Tui raises €400m ahead of summer holiday season

Travel company has gone through series of refinancing deals during pandemic

Tui, which sells holidays to 180 countries, has suffered heavy losses during the pandemic. The tour operator reported a €3.2 billion pretax loss in the year to the end of September.

Tui, which sells holidays to 180 countries, has suffered heavy losses during the pandemic. The tour operator reported a €3.2 billion pretax loss in the year to the end of September.

 

Tui has secured €400 million via a convertible bond as Europe’s largest travel company continues to try and contain the impact of the pandemic on its business.

The Germany-based group said on Friday that the proceeds would be used “to further improve [the] liquidity position as the Covid-19 crisis continues and subsequently for the repayment of existing financing instruments”.

Fritz Joussen, Tui’s chief executive, said the bond’s twofold oversubscription was a “remarkably positive” sign of investors’ “renewed confidence” in Tui.

“Just nine months ago we couldn’t even finance ourselves on the capital markets and now we are looking at a complete change of events,” he added.

Tui has gone through a series of refinancing deals as the pandemic has progressed. The latest was a €1.8 billion package, announced in December, which included a €500 million rights issue and backing from Germany’s state-backed economic support fund.

Tui, which sells holidays to 180 countries, has suffered heavy losses during the pandemic. The tour operator reported a €3.2 billion pretax loss in the year to the end of September.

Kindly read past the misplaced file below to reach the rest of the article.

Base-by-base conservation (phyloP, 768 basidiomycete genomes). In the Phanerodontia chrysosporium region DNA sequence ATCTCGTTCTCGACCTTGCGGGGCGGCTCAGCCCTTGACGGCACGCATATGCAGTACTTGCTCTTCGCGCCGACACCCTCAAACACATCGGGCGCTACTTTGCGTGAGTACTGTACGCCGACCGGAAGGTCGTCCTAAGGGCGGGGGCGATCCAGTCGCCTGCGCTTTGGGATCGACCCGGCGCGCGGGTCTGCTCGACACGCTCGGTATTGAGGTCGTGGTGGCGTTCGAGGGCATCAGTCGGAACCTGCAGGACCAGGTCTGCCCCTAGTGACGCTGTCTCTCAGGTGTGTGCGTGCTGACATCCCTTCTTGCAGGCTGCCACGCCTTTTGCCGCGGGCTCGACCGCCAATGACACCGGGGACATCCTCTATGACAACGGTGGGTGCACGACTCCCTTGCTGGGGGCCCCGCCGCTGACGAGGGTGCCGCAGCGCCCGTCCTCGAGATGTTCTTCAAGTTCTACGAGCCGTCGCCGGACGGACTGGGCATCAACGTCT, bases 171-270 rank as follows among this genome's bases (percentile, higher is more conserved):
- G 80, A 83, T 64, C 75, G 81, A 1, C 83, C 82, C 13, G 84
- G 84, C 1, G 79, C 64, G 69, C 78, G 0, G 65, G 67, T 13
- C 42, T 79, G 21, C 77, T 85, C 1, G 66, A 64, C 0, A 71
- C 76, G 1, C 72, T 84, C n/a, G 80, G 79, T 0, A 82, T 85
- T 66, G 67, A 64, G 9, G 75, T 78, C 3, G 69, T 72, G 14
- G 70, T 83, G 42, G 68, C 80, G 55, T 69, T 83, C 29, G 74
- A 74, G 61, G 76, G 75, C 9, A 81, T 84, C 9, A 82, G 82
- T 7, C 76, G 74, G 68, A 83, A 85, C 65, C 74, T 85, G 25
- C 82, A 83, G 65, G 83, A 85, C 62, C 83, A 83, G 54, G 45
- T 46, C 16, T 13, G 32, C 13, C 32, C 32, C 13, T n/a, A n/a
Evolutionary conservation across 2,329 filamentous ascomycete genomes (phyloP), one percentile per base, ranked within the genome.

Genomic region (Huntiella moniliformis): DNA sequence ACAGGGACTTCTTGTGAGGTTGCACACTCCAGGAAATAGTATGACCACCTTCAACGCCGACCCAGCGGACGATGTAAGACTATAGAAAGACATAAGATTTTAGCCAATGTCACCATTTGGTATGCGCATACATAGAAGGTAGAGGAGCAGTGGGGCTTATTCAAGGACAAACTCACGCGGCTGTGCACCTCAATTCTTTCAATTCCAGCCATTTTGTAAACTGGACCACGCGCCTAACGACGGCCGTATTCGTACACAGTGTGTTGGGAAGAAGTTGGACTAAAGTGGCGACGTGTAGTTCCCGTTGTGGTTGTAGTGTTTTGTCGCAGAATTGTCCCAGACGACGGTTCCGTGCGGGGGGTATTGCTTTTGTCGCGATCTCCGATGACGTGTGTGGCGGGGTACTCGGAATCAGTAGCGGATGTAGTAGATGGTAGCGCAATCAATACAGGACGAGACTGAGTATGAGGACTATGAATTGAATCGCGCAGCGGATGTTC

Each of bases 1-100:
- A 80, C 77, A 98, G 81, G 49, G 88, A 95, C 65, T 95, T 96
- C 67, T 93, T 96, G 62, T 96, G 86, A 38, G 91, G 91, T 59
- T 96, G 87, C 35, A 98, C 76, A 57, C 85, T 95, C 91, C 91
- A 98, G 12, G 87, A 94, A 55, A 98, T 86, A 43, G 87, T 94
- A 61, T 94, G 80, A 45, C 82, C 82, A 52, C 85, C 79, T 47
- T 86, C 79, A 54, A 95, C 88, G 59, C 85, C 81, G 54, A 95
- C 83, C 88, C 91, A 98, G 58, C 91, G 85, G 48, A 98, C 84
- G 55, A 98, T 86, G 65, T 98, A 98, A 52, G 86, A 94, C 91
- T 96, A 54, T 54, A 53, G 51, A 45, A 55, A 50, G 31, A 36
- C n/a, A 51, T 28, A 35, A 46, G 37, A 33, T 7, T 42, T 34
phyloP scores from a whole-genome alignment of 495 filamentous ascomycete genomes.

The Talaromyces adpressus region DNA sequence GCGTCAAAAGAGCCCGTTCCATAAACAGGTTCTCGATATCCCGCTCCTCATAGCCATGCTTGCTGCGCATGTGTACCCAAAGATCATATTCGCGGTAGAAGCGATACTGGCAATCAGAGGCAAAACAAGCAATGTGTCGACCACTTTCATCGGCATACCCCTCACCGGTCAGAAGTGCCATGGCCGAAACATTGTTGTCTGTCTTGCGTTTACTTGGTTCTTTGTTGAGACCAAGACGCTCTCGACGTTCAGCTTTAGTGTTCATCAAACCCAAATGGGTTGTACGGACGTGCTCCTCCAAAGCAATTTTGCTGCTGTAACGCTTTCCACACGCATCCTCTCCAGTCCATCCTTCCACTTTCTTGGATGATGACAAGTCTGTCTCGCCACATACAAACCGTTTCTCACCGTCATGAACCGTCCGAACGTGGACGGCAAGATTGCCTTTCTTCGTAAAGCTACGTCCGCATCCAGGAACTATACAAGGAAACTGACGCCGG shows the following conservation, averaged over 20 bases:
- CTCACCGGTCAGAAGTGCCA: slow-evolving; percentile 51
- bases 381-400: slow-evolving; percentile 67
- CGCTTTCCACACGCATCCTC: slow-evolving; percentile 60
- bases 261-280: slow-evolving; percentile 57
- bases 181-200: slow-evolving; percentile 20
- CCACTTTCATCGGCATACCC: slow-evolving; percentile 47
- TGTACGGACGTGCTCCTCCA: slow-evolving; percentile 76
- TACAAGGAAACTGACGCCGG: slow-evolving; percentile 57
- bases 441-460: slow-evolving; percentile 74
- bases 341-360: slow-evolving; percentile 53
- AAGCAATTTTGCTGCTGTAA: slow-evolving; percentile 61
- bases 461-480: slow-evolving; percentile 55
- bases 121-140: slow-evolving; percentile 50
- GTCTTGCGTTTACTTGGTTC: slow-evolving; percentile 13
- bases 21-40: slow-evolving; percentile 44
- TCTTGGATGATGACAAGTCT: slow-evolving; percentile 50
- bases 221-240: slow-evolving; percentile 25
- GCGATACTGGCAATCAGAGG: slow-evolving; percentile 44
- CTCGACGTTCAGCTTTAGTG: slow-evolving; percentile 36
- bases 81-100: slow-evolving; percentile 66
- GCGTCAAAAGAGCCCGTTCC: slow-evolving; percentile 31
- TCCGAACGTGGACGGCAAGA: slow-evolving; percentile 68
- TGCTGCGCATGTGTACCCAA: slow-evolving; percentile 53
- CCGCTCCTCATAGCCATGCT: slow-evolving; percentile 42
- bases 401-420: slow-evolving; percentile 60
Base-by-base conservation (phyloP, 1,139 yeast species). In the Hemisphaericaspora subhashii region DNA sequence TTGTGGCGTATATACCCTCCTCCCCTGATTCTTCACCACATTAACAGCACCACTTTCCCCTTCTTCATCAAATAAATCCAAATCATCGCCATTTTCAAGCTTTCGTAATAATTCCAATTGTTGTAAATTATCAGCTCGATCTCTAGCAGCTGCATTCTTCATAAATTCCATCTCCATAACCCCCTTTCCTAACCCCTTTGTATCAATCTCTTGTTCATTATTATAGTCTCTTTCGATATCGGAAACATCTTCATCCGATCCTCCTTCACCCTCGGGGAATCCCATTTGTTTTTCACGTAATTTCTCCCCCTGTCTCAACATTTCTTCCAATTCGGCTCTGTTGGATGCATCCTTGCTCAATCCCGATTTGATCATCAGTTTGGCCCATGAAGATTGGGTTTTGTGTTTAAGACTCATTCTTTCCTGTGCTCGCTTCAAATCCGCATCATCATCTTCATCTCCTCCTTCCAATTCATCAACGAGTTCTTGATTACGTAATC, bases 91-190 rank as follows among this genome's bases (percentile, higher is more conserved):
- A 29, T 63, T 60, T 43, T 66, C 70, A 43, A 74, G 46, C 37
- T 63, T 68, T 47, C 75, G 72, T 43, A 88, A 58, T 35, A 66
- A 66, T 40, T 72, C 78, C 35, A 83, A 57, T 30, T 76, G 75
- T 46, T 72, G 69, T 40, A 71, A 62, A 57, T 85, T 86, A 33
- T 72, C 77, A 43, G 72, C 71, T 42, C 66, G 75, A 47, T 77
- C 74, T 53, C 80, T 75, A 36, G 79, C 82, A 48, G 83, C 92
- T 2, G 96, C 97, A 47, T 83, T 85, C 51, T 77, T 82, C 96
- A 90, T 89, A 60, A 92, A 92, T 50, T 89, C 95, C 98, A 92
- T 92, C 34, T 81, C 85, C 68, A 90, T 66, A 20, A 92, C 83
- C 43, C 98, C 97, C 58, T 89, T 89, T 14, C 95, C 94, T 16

Mr Joussen confirmed that Tui had sufficient liquidity to see out the summer, adding that he was encouraged by a rise in US bookings and how Europe’s vaccination programme is gathering pace.

“The UK [vaccine rollout] is already in a good place and other countries across Europe are not far behind, so the borders will open soon and holidaymakers will be keen to spend,” he said.

‘Mood music pessimistic’

However, Richard Clarke, an analyst at Bernstein, said recent announcements about holidays from politicians in Germany and the UK, Tui’s two biggest markets, looked like a “net negative” for the travel operator.

“The mood music for Tui is looking pessimistic in both countries,” Mr Clarke said. “In Germany, foreign travel has been scorned by politicians in the media, while the UK government has confirmed summer holidays will require a PCR test. Both of these moves will hit Tui’s bookings.”

Tui’s share price fell more than 7 per cent in early trading in London before rallying to close down 2.1 per cent at 389p.

The uneven rollout of vaccines and a new wave of cases and lockdowns in Europe have stalled a surge in summer holiday bookings, damping industry hopes for 2021.

Between early February and late March, confirmed bookings for summer 2021 remained stagnant at 2.8 million, with 180,000 additional bookings during the period counteracted by a rise in cancellations.

Stuart Gordon, leisure analyst at Berenberg, said despite the extra liquidity from the bond Tui’s cash position would be “tested” later in the year.

“Tui is burning €250 million to €300million a month and that’s a big problem,” Mr Gordon said. “If nobody goes on holiday, they will run out of money by October. However, even if they have a good summer, many of their customers will be using vouchers from last year, meaning cash to pay suppliers towards the end of the year could be tight.”– Copyright The Financial Times Limited 2021